Calais migrant crisis: Eurotunnel migrants cause fresh problems for French police
Police are facing another night of mayhem at the Eurotunnel after migrants trying to storm in caused fresh disruption in France.
Up to a hundred migrants roared as they steamed through police lines at a petrol station near the terminal to gain access to the tunnel this evening.
French gendarmes and riot police at first were overwhelmed by the numbers coming at them but were able to gain control of the situation.
Officers, some with their batons drawn, formed a cordon backed up by riot vans.
But they could not prevent the men, women and children, mainly from East African and Arab countries, from bringing the road out of the tunnel in Coquelles to a standstill.
They watched as three or four teenage migrants climbed over a fence but later came back when they realised they had hit a dead end.
Afterwards Eurotunnel said its French platform was unavailable due to "security reasons".
A spokesman said: "Due to overnight activity around our French Terminal, timetables are disrupted from both directions."
Police and social services seek support
By Hayden Smith, David Hughes and Alex Diaz
Stretched police and social services have pleaded for help as they struggle to cope with the impact of the Calais migrant crisis.
Paul Carter, leader of Kent County Council, met officials from the Home Office to request urgent support in dealing with the arrival of hundreds of unaccompanied young migrants at the port of Dover.
It was also revealed that Kent Police have asked neighbouring forces to lend them officers to help manage the giant lorry park put in place on the M20 as a result of the chaos over the border.
The number of asylum seekers under the age of 18 in the local authority's care has almost doubled to 605 in the last three months, leaving it with a multimillion-pound funding gap.
Mr Carter said children's services in the county are dealing with a "massive logistical exercise" and warned that the surge appears set to continue.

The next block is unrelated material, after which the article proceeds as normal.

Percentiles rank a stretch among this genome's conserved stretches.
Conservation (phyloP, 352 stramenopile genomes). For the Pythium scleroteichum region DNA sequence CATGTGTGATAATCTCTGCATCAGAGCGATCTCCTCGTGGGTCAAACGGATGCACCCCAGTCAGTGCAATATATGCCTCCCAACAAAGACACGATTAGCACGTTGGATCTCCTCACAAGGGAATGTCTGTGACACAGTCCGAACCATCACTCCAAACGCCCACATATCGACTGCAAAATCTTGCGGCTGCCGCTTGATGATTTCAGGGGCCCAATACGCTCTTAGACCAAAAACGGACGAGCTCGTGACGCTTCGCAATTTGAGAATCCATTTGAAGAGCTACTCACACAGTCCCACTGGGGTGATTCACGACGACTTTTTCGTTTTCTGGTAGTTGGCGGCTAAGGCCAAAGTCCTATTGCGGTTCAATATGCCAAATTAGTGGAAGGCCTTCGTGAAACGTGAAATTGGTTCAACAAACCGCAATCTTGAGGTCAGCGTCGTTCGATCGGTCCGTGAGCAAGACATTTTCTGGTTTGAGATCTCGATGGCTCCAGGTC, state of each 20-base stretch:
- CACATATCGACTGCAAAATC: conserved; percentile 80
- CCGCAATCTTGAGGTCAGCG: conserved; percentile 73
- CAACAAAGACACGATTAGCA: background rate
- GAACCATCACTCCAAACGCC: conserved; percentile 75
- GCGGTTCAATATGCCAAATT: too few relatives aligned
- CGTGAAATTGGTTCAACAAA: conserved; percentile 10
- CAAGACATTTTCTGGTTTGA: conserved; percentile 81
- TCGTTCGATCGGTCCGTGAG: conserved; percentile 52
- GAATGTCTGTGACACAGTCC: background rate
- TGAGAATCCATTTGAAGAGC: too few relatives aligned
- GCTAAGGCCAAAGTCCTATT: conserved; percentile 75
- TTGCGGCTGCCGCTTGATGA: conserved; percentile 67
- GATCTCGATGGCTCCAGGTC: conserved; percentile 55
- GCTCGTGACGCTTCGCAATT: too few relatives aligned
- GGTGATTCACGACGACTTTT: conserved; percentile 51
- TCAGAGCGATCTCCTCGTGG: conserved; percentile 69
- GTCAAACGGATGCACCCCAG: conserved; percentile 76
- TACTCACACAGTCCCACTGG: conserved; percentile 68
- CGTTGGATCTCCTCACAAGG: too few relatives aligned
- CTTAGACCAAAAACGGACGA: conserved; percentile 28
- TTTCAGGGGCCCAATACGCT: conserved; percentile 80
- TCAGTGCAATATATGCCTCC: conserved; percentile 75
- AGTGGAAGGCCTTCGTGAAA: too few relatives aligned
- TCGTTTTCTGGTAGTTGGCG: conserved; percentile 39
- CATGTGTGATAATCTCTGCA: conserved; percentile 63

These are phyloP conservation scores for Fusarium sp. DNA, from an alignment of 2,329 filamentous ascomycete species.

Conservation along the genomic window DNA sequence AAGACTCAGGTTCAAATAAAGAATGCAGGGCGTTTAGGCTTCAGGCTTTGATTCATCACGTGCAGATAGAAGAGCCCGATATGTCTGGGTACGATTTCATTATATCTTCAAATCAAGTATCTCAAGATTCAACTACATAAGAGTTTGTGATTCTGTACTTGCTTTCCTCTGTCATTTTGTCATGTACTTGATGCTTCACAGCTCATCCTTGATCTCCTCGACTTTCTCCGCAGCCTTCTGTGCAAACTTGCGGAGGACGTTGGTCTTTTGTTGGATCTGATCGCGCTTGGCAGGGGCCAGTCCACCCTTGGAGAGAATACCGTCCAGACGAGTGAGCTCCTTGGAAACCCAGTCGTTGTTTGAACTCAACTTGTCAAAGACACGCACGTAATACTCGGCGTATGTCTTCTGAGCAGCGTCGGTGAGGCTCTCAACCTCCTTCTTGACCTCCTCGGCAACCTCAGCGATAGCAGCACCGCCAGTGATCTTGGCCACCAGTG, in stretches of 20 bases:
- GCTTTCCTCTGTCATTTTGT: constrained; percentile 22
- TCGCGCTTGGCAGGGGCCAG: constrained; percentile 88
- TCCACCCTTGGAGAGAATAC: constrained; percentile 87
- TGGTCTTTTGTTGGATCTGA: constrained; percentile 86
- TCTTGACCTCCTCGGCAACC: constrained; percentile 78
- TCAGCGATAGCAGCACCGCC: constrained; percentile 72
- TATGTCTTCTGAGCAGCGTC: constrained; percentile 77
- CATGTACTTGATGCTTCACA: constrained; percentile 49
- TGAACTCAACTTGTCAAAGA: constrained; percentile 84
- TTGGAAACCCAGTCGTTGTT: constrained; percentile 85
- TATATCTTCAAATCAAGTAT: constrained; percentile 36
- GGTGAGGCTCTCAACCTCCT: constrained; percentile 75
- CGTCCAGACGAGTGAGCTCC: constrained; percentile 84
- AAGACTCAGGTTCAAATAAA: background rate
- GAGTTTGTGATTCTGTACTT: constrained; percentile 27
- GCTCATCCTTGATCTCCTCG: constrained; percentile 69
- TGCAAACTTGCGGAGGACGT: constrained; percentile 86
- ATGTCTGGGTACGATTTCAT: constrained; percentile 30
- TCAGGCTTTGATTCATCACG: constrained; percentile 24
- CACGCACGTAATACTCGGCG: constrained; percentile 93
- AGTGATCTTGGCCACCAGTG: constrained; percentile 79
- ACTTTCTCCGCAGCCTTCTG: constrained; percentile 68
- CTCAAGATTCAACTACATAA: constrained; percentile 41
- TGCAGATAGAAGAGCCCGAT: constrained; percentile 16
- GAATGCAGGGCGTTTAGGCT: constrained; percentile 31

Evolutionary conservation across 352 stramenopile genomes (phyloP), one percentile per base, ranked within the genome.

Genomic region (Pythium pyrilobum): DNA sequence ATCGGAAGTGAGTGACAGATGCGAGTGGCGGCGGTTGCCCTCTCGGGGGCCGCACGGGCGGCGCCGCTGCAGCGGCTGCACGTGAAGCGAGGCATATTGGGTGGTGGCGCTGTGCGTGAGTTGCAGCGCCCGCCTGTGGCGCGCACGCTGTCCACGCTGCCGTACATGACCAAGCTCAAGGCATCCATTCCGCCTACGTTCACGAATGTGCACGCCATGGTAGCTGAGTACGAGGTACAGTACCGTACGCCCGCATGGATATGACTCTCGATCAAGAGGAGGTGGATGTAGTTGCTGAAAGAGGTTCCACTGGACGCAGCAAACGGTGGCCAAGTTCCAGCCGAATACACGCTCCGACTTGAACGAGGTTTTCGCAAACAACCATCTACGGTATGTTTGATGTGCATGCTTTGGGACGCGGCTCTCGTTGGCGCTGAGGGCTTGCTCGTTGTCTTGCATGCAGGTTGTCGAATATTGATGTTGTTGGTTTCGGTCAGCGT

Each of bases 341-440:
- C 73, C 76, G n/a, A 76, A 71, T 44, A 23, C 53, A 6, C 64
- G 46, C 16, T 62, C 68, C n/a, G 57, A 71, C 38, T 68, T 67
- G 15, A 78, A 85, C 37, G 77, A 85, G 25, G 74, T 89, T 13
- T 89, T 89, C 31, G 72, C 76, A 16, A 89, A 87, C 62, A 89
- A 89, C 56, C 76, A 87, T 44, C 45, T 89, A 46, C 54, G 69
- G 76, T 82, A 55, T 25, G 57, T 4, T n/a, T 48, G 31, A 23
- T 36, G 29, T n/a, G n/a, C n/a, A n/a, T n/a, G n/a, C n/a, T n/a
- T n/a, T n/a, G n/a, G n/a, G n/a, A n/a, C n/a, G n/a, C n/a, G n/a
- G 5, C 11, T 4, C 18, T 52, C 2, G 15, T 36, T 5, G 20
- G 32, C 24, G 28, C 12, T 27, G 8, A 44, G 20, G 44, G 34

He said: "Our social services are working all the hours that they possibly can and we have no more capacity to take many more in the coming weeks if the increase in numbers continues as in the past few weeks."
Mr Carter said the Home Office was trying to broker a solution to identify accommodation and come up with extra support for frontline social care teams dealing with the influx.
"From Theresa May down, we are trying to get some help and support to manage this crisis," he said.
"While the number of asylum-seeking youngsters continues to rise, we need to make sure we man and have the physical assets to run the reception centres, and then make more permanent placements in communities around the country."
He said the council faces a shortfall of £5.5 million in care costs.
"We get a government grant, but it is never quite enough to meet the total cost of supporting those young people," he told BBC Radio 4's World At One.
A Home Office spokeswoman confirmed local authorities are responsible for providing suitable care to unaccompanied asylum seeking children.
She added: "Together with the Department for Education, we are working closely with Kent County Council to discuss the options available to them."
Kent Police asked for neighbouring forces in the South East to provide officers to help in the policing of Operation Stack - in which long queues of lorries are parked on the M20 when cross-Channel crossings are disrupted - under "mutual aid" arrangements.
Ann Barnes, police and crime commissioner in the county, said it was the first time the step had been taken to support the operation, which she said had cost "well in excess" of £1 million in just over five weeks.
She said: "Our officers and staff - working each day to keep our strategic road network safe -- are tired and exhausted after many weeks of long shifts in difficult conditions, so we are grateful to other forces for coming to help us.
"This is the first time Kent Police has ever taken this step to help with policing Operation Stack, which just goes to show the impact this prolonged period of disruption is having on the health and well-being of staff, as well as the adverse impact on many communities.
"The fly in this ointment though is the fact that Kent Police will have to pay for these extra resources and so this will add to the ever-increasing financial burden of policing this operation."
On Wednesday there was a fresh wave of attempted incursions at the terminal.
In the migrant camp at Calais known as the Jungle, the desperation to reach the UK was exemplified by 21-year-old Ahmadi Mahmood Jan.
He said he was deported from the UK to Italy a month ago but has tried four times to get on to a train or a lorry at the freight terminal in Coquelles since making his way back to France.
"I am going to keep trying, I have to keep trying," he told the Press Association.
Earlier, David Cameron blamed the Calais crisis on a "swarm" of migrants crossing the Mediterranean.
His language drew criticism, with Labour leadership candidate Andy Burnham describing it as "disgraceful", while Ukip leader Nigel Farage accused the Prime Minister of "trying to sound tough".
The United Nations secretary-general's special representative on international migration, Peter Sutherland, said demands for economic migrants to be kept out of the UK are "a xenophobic response to the issue of free movement".
Meanwhile, 12 suspected migrants were detained after being found in the back of a lorry on the M20 this afternoon.